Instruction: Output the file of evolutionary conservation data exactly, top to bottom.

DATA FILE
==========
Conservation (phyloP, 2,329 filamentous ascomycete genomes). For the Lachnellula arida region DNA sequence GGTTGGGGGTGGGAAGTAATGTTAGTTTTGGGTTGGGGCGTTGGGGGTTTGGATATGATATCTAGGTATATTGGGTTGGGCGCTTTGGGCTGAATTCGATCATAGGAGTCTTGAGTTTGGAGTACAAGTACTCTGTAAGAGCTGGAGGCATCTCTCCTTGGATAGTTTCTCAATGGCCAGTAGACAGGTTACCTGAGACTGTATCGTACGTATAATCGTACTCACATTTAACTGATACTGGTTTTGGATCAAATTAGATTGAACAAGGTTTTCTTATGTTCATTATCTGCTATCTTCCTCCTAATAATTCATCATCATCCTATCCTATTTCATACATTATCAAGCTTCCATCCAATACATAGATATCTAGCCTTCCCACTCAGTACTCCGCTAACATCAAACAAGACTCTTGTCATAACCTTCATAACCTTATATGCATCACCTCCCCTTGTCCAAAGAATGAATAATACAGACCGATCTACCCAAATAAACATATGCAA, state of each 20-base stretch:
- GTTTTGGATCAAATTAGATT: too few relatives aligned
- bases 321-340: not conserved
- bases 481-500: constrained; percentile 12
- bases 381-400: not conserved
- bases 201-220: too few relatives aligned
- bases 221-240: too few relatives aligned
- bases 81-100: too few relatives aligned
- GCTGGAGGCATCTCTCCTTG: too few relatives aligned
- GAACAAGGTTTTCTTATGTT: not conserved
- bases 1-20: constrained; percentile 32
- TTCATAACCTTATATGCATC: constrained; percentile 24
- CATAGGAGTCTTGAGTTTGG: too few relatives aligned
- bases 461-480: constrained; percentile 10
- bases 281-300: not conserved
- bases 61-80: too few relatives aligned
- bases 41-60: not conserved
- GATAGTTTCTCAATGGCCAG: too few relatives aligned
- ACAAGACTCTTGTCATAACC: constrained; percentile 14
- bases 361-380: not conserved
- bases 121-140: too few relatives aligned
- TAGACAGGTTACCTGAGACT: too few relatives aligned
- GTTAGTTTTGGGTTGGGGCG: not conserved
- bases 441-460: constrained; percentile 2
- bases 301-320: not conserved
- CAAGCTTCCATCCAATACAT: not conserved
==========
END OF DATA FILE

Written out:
Conservation (phyloP, 2,329 filamentous ascomycete genomes). For the Lachnellula arida region DNA sequence GGTTGGGGGTGGGAAGTAATGTTAGTTTTGGGTTGGGGCGTTGGGGGTTTGGATATGATATCTAGGTATATTGGGTTGGGCGCTTTGGGCTGAATTCGATCATAGGAGTCTTGAGTTTGGAGTACAAGTACTCTGTAAGAGCTGGAGGCATCTCTCCTTGGATAGTTTCTCAATGGCCAGTAGACAGGTTACCTGAGACTGTATCGTACGTATAATCGTACTCACATTTAACTGATACTGGTTTTGGATCAAATTAGATTGAACAAGGTTTTCTTATGTTCATTATCTGCTATCTTCCTCCTAATAATTCATCATCATCCTATCCTATTTCATACATTATCAAGCTTCCATCCAATACATAGATATCTAGCCTTCCCACTCAGTACTCCGCTAACATCAAACAAGACTCTTGTCATAACCTTCATAACCTTATATGCATCACCTCCCCTTGTCCAAAGAATGAATAATACAGACCGATCTACCCAAATAAACATATGCAA, state of each 20-base stretch:
- GTTTTGGATCAAATTAGATT: too few relatives aligned
- bases 321-340: not conserved
- bases 481-500: constrained; percentile 12
- bases 381-400: not conserved
- bases 201-220: too few relatives aligned
- bases 221-240: too few relatives aligned
- bases 81-100: too few relatives aligned
- GCTGGAGGCATCTCTCCTTG: too few relatives aligned
- GAACAAGGTTTTCTTATGTT: not conserved
- bases 1-20: constrained; percentile 32
- TTCATAACCTTATATGCATC: constrained; percentile 24
- CATAGGAGTCTTGAGTTTGG: too few relatives aligned
- bases 461-480: constrained; percentile 10
- bases 281-300: not conserved
- bases 61-80: too few relatives aligned
- bases 41-60: not conserved
- GATAGTTTCTCAATGGCCAG: too few relatives aligned
- ACAAGACTCTTGTCATAACC: constrained; percentile 14
- bases 361-380: not conserved
- bases 121-140: too few relatives aligned
- TAGACAGGTTACCTGAGACT: too few relatives aligned
- GTTAGTTTTGGGTTGGGGCG: not conserved
- bases 441-460: constrained; percentile 2
- bases 301-320: not conserved
- CAAGCTTCCATCCAATACAT: not conserved